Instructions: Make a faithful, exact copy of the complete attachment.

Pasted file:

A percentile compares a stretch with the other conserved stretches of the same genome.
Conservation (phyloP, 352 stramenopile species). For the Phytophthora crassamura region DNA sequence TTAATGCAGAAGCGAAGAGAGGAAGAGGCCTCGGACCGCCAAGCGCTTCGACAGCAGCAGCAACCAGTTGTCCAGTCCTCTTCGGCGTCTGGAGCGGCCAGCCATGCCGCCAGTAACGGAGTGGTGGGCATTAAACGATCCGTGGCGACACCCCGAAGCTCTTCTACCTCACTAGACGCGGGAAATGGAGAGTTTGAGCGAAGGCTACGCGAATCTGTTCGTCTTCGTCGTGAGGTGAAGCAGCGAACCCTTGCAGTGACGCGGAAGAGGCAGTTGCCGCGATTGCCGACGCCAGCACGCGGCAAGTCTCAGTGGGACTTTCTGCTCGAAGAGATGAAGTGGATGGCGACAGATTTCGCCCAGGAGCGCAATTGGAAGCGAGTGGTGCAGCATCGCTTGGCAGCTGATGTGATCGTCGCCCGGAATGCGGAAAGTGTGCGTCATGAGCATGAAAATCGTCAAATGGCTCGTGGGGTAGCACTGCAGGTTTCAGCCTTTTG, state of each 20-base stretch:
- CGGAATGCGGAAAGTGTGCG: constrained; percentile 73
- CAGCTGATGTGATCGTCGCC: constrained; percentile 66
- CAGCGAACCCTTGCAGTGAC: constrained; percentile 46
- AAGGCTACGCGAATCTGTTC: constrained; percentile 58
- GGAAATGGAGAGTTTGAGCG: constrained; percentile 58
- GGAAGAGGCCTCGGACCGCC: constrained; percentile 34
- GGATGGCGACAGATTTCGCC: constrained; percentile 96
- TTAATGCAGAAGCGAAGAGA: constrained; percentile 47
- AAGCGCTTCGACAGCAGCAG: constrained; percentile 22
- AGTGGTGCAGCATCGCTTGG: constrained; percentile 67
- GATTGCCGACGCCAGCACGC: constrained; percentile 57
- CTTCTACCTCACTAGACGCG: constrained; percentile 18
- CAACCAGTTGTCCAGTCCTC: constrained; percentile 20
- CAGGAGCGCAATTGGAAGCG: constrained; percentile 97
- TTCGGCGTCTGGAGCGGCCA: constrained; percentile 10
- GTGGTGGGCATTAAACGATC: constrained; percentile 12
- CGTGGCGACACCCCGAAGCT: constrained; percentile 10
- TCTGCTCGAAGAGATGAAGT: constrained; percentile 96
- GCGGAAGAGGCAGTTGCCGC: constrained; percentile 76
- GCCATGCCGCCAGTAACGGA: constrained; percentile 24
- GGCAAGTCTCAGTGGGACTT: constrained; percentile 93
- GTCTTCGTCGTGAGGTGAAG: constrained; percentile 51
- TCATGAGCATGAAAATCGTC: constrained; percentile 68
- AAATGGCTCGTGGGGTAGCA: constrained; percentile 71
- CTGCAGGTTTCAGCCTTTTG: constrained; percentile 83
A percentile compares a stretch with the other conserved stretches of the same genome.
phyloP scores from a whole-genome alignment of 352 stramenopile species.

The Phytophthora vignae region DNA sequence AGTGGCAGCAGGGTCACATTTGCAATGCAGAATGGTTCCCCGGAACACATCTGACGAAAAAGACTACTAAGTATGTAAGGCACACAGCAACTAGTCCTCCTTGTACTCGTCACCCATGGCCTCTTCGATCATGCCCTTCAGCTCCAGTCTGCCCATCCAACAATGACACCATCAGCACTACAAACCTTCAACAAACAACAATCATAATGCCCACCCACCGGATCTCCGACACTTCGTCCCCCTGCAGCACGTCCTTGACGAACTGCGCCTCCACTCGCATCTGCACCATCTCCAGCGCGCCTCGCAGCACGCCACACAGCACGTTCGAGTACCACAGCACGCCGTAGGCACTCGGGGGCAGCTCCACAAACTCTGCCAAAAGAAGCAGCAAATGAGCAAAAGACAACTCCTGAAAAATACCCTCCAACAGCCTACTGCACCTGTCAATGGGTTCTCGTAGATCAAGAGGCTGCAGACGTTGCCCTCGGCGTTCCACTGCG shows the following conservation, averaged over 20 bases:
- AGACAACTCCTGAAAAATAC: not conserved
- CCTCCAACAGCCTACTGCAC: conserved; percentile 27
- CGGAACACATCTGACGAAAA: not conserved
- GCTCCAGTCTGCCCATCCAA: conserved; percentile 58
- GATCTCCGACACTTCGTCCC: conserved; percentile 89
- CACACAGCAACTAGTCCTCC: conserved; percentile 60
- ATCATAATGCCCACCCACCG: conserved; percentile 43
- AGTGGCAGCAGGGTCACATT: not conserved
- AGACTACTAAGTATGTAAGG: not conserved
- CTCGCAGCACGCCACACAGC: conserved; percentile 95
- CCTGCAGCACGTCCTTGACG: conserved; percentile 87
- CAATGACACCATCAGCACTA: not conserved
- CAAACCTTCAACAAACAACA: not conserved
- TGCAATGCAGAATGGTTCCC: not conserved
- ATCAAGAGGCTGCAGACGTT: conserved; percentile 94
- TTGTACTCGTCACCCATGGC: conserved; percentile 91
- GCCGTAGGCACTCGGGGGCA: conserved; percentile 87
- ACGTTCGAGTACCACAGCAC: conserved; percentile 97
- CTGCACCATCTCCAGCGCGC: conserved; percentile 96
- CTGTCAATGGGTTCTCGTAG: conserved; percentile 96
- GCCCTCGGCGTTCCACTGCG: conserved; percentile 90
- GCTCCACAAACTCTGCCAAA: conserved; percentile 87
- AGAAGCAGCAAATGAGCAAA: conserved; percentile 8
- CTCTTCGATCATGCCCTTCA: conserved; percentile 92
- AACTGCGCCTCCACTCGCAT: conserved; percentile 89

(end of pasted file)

A percentile compares a stretch with the other conserved stretches of the same genome.
Conservation (phyloP, 352 stramenopile species). For the Phytophthora crassamura region DNA sequence TTAATGCAGAAGCGAAGAGAGGAAGAGGCCTCGGACCGCCAAGCGCTTCGACAGCAGCAGCAACCAGTTGTCCAGTCCTCTTCGGCGTCTGGAGCGGCCAGCCATGCCGCCAGTAACGGAGTGGTGGGCATTAAACGATCCGTGGCGACACCCCGAAGCTCTTCTACCTCACTAGACGCGGGAAATGGAGAGTTTGAGCGAAGGCTACGCGAATCTGTTCGTCTTCGTCGTGAGGTGAAGCAGCGAACCCTTGCAGTGACGCGGAAGAGGCAGTTGCCGCGATTGCCGACGCCAGCACGCGGCAAGTCTCAGTGGGACTTTCTGCTCGAAGAGATGAAGTGGATGGCGACAGATTTCGCCCAGGAGCGCAATTGGAAGCGAGTGGTGCAGCATCGCTTGGCAGCTGATGTGATCGTCGCCCGGAATGCGGAAAGTGTGCGTCATGAGCATGAAAATCGTCAAATGGCTCGTGGGGTAGCACTGCAGGTTTCAGCCTTTTG, state of each 20-base stretch:
- CGGAATGCGGAAAGTGTGCG: constrained; percentile 73
- CAGCTGATGTGATCGTCGCC: constrained; percentile 66
- CAGCGAACCCTTGCAGTGAC: constrained; percentile 46
- AAGGCTACGCGAATCTGTTC: constrained; percentile 58
- GGAAATGGAGAGTTTGAGCG: constrained; percentile 58
- GGAAGAGGCCTCGGACCGCC: constrained; percentile 34
- GGATGGCGACAGATTTCGCC: constrained; percentile 96
- TTAATGCAGAAGCGAAGAGA: constrained; percentile 47
- AAGCGCTTCGACAGCAGCAG: constrained; percentile 22
- AGTGGTGCAGCATCGCTTGG: constrained; percentile 67
- GATTGCCGACGCCAGCACGC: constrained; percentile 57
- CTTCTACCTCACTAGACGCG: constrained; percentile 18
- CAACCAGTTGTCCAGTCCTC: constrained; percentile 20
- CAGGAGCGCAATTGGAAGCG: constrained; percentile 97
- TTCGGCGTCTGGAGCGGCCA: constrained; percentile 10
- GTGGTGGGCATTAAACGATC: constrained; percentile 12
- CGTGGCGACACCCCGAAGCT: constrained; percentile 10
- TCTGCTCGAAGAGATGAAGT: constrained; percentile 96
- GCGGAAGAGGCAGTTGCCGC: constrained; percentile 76
- GCCATGCCGCCAGTAACGGA: constrained; percentile 24
- GGCAAGTCTCAGTGGGACTT: constrained; percentile 93
- GTCTTCGTCGTGAGGTGAAG: constrained; percentile 51
- TCATGAGCATGAAAATCGTC: constrained; percentile 68
- AAATGGCTCGTGGGGTAGCA: constrained; percentile 71
- CTGCAGGTTTCAGCCTTTTG: constrained; percentile 83
A percentile compares a stretch with the other conserved stretches of the same genome.
phyloP scores from a whole-genome alignment of 352 stramenopile species.

The Phytophthora vignae region DNA sequence AGTGGCAGCAGGGTCACATTTGCAATGCAGAATGGTTCCCCGGAACACATCTGACGAAAAAGACTACTAAGTATGTAAGGCACACAGCAACTAGTCCTCCTTGTACTCGTCACCCATGGCCTCTTCGATCATGCCCTTCAGCTCCAGTCTGCCCATCCAACAATGACACCATCAGCACTACAAACCTTCAACAAACAACAATCATAATGCCCACCCACCGGATCTCCGACACTTCGTCCCCCTGCAGCACGTCCTTGACGAACTGCGCCTCCACTCGCATCTGCACCATCTCCAGCGCGCCTCGCAGCACGCCACACAGCACGTTCGAGTACCACAGCACGCCGTAGGCACTCGGGGGCAGCTCCACAAACTCTGCCAAAAGAAGCAGCAAATGAGCAAAAGACAACTCCTGAAAAATACCCTCCAACAGCCTACTGCACCTGTCAATGGGTTCTCGTAGATCAAGAGGCTGCAGACGTTGCCCTCGGCGTTCCACTGCG shows the following conservation, averaged over 20 bases:
- AGACAACTCCTGAAAAATAC: not conserved
- CCTCCAACAGCCTACTGCAC: conserved; percentile 27
- CGGAACACATCTGACGAAAA: not conserved
- GCTCCAGTCTGCCCATCCAA: conserved; percentile 58
- GATCTCCGACACTTCGTCCC: conserved; percentile 89
- CACACAGCAACTAGTCCTCC: conserved; percentile 60
- ATCATAATGCCCACCCACCG: conserved; percentile 43
- AGTGGCAGCAGGGTCACATT: not conserved
- AGACTACTAAGTATGTAAGG: not conserved
- CTCGCAGCACGCCACACAGC: conserved; percentile 95
- CCTGCAGCACGTCCTTGACG: conserved; percentile 87
- CAATGACACCATCAGCACTA: not conserved
- CAAACCTTCAACAAACAACA: not conserved
- TGCAATGCAGAATGGTTCCC: not conserved
- ATCAAGAGGCTGCAGACGTT: conserved; percentile 94
- TTGTACTCGTCACCCATGGC: conserved; percentile 91
- GCCGTAGGCACTCGGGGGCA: conserved; percentile 87
- ACGTTCGAGTACCACAGCAC: conserved; percentile 97
- CTGCACCATCTCCAGCGCGC: conserved; percentile 96
- CTGTCAATGGGTTCTCGTAG: conserved; percentile 96
- GCCCTCGGCGTTCCACTGCG: conserved; percentile 90
- GCTCCACAAACTCTGCCAAA: conserved; percentile 87
- AGAAGCAGCAAATGAGCAAA: conserved; percentile 8
- CTCTTCGATCATGCCCTTCA: conserved; percentile 92
- AACTGCGCCTCCACTCGCAT: conserved; percentile 89